March 2006 - Volume 10, Issue 8

Editorial – Obligation To Church And Country

By Rev. Mark Connolly

Photo of a statue outside the United States capital building

One of the great tragedies taking place in our political system today is the partisanship that is taking place both in the Congress and the Senate. Democrats vote oftentimes in a constant block and Republicans vote the same. As a result, there is stalemate, there is an impasse and so much that could be done is not done. Then we hear about the influence of the lobbyist working both sides of the aisle to try to get their own preferential projects passed through the Congress and the Senate. We sit back and say all politicians are crooked, they are all the same and the feeling I can do nothing influences our every day way of living. If you go back to the last Presidential election, with all the publicity that was given to get the vote out for those people between the ages of 18 and 26, in our Democratic country, only 17% of those young people voted. When you look at the voting that took place in Iraq that has been bombed, and bombed, and bombed, over 70% of the people in that country voted to start the Democratic process.

There comes a time in the life of every American Catholic that in addition to his family he has an obligation to his Church and to his country. If the American Catholic just constantly stays in the background with carping criticism and does nothing when it comes to voting or writing his Congressman or Senator when some sort of adverse bill is passed then the slogan is very true, you get what you vote for and if you don't vote, if you don't show any interest, than you have no one to blame but yourself for your passive attitude. If the American Catholic citizen who was told by Christ to render to Caesar that which belongs to Caesar and still remains passive and almost indifferent, then when you start to criticize the fact that some of our great American traditions are being attacked, some of our great American institutions are now faltering, and you and I sit back and do nothing, again, you have no one to blame but yourself.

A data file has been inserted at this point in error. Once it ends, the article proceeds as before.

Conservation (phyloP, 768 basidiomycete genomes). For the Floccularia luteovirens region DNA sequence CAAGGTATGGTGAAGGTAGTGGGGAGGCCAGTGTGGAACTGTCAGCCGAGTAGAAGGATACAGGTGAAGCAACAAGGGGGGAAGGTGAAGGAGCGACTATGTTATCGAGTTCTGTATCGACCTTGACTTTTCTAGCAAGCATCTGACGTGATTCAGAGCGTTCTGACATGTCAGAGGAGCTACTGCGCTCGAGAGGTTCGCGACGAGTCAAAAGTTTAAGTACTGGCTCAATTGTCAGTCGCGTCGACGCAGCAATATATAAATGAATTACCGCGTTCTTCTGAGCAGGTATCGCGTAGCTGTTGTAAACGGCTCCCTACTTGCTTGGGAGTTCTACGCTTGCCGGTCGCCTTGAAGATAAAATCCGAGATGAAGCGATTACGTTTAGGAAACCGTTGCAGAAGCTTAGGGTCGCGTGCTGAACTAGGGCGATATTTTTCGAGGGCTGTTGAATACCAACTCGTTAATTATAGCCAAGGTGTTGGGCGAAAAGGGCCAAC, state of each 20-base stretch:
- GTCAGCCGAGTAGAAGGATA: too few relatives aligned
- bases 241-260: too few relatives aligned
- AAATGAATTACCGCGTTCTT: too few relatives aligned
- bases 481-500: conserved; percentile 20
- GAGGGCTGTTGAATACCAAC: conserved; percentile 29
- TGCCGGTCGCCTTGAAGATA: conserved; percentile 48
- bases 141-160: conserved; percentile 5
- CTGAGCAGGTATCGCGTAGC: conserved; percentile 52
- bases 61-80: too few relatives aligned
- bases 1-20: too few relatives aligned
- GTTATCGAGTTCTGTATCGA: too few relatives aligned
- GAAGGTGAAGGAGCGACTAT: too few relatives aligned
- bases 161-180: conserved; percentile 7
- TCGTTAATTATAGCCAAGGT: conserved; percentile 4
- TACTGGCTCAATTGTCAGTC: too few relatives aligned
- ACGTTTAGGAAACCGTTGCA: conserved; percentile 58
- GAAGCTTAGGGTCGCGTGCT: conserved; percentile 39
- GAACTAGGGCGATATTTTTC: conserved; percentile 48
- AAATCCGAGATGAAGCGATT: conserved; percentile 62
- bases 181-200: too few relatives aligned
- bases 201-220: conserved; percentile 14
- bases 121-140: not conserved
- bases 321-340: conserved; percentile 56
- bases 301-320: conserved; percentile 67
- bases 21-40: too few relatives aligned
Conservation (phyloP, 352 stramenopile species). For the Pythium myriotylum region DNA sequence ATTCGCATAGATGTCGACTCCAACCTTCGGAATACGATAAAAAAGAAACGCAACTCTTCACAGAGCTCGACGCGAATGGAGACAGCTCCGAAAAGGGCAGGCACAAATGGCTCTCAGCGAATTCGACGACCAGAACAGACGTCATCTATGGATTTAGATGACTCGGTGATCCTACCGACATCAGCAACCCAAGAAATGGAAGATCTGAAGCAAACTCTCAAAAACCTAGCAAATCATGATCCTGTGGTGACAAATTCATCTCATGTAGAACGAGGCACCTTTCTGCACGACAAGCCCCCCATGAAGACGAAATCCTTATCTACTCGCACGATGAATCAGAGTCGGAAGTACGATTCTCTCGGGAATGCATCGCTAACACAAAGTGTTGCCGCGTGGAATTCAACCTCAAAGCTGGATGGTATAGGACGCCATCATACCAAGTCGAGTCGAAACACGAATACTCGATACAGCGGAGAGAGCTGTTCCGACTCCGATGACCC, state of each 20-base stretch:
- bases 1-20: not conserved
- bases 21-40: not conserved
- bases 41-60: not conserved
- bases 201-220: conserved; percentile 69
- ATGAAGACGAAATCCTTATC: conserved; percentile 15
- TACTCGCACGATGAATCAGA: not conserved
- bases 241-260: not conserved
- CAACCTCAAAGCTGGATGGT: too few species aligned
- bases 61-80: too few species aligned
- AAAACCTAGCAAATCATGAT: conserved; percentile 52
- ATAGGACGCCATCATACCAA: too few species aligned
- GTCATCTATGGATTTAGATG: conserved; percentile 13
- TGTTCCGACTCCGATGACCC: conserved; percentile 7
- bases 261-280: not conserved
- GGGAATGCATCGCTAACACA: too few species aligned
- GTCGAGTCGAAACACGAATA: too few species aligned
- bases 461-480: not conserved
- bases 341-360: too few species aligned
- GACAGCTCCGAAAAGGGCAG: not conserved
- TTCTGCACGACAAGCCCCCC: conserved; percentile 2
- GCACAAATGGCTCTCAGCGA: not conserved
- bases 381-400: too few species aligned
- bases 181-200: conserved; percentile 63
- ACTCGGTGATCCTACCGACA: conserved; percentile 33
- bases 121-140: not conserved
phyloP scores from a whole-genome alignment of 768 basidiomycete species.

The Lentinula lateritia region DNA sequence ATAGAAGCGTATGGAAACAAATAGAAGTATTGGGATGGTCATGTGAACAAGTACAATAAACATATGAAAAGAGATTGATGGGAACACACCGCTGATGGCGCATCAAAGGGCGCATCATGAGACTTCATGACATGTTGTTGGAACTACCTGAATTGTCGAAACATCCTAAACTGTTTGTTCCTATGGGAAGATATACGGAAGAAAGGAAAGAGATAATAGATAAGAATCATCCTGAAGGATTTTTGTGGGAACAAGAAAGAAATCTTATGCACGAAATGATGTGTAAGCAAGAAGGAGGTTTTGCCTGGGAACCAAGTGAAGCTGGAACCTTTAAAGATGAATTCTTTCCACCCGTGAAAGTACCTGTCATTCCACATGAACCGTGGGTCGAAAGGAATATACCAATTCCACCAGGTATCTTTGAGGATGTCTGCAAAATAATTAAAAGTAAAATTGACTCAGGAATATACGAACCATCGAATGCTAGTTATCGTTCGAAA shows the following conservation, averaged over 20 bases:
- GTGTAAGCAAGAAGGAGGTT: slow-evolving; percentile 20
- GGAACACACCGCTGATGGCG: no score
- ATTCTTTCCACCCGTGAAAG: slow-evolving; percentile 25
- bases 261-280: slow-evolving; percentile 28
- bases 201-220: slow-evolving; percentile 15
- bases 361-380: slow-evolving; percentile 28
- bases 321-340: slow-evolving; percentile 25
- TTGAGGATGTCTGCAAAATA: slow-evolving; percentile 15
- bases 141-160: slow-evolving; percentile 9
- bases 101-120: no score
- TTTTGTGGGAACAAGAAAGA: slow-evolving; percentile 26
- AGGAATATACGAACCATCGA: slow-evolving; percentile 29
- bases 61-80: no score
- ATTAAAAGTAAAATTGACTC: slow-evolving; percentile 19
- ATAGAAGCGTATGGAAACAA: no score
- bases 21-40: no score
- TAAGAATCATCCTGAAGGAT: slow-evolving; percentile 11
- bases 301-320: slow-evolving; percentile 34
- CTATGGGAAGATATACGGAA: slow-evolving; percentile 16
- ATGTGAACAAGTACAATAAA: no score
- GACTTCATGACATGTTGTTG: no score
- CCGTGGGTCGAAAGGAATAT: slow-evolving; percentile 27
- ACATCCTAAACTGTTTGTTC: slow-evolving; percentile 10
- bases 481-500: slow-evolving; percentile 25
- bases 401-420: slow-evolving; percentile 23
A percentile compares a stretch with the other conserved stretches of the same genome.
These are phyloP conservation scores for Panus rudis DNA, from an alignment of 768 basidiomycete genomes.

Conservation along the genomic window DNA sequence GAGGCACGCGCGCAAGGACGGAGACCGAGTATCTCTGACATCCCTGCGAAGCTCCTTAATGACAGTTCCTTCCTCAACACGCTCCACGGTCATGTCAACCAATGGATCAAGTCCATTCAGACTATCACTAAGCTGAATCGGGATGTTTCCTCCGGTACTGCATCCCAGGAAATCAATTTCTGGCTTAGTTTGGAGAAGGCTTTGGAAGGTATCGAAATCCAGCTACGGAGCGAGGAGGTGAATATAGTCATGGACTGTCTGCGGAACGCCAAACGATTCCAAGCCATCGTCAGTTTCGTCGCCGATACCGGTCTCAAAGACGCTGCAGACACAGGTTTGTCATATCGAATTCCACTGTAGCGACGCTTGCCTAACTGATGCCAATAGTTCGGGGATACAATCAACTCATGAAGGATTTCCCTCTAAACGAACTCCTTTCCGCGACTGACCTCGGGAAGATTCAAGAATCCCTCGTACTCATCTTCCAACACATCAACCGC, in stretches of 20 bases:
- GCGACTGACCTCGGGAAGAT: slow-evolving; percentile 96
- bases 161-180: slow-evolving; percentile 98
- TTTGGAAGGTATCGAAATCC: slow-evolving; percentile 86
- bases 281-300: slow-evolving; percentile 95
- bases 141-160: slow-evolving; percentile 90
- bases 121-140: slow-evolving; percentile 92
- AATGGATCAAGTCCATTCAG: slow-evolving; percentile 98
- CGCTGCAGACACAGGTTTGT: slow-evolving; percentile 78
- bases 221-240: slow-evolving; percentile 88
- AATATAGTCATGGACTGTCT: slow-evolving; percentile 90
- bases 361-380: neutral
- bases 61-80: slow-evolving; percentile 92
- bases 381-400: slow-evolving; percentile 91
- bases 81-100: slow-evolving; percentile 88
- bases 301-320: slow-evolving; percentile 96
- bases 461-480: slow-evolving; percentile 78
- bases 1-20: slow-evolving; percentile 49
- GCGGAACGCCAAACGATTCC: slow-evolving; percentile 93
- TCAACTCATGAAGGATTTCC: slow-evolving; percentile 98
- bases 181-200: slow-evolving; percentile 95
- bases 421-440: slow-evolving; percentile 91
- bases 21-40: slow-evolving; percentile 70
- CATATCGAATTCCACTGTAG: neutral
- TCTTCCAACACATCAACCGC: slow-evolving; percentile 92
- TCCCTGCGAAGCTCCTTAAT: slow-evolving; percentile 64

In the last Presidential address, the President mentioned that we, as a nation, were becoming addicted to oil. He did not mention the word sacrifice, but when it comes to really being a good American Catholic Citizen, our faith and our Church teaches us the value of sacrifice based on the fact that this season of Lent reminds us that Christ went through an agony, a scourging, a crowning and a crucifixion for each one of us. That was his way of teaching us the value and importance of sacrifice. For our American Catholic Church and our great United States, each one has to initiate those personal sacrifices that are going to be beneficial to both the Church and our country. What is the great sacrifice that God asks us to make during this season of Lent to remind ourselves of our spiritual relationship with our own Church? Is it too much of a sacrifice to say an extra prayer for our troops who are in Iraq and all over the world defending our country? Is it too much of a sacrifice to go to Mass during Lent on the weekdays just to keep in mind the goodness that God has given to each one of us concerning all of the gifts we have received form him during the course of our lives? What sacrifice are we making for our country if those driving 65 mph go to 55 mph? Just think of how many lives you can save just by doing this one small sacrifice. When you think of all we can do on our own to help our Church and help our country; that is the challenge God has given to us during this season of Lent.

Oh yes, we can all sit back after we read this and we are not going to have any more degree of involvement in our political process. We can all roll our eyes and clench our hands and say nothing is going to change. We have the examples in our own lifetime of Rosa Parks who started the civil rights movement in her own limited way. We have the lesson of Candy Lightner who started Mothers Against Drunk Driving which saves the lives of hundreds of people on the highway. We have the life of Martin Luther King who did so much for the cause of justice and equality. They were all individual people who were convinced that they could effect changes by just reaching out to get involved. It is too bad we do not have more people like them. To each one during this season of Lent it is a great season to indulge in self motivation as to what you can do for your Church and what you can do for your country. Concerning those who stay passive and stay indifferent and do not do anything but criticize, as good Christians we have to repeat what Christ said centuries ago, "Father, forgive them, for they know not what they do". Our Catholic Church, our country, needs your help and involvement. Don't abandon them.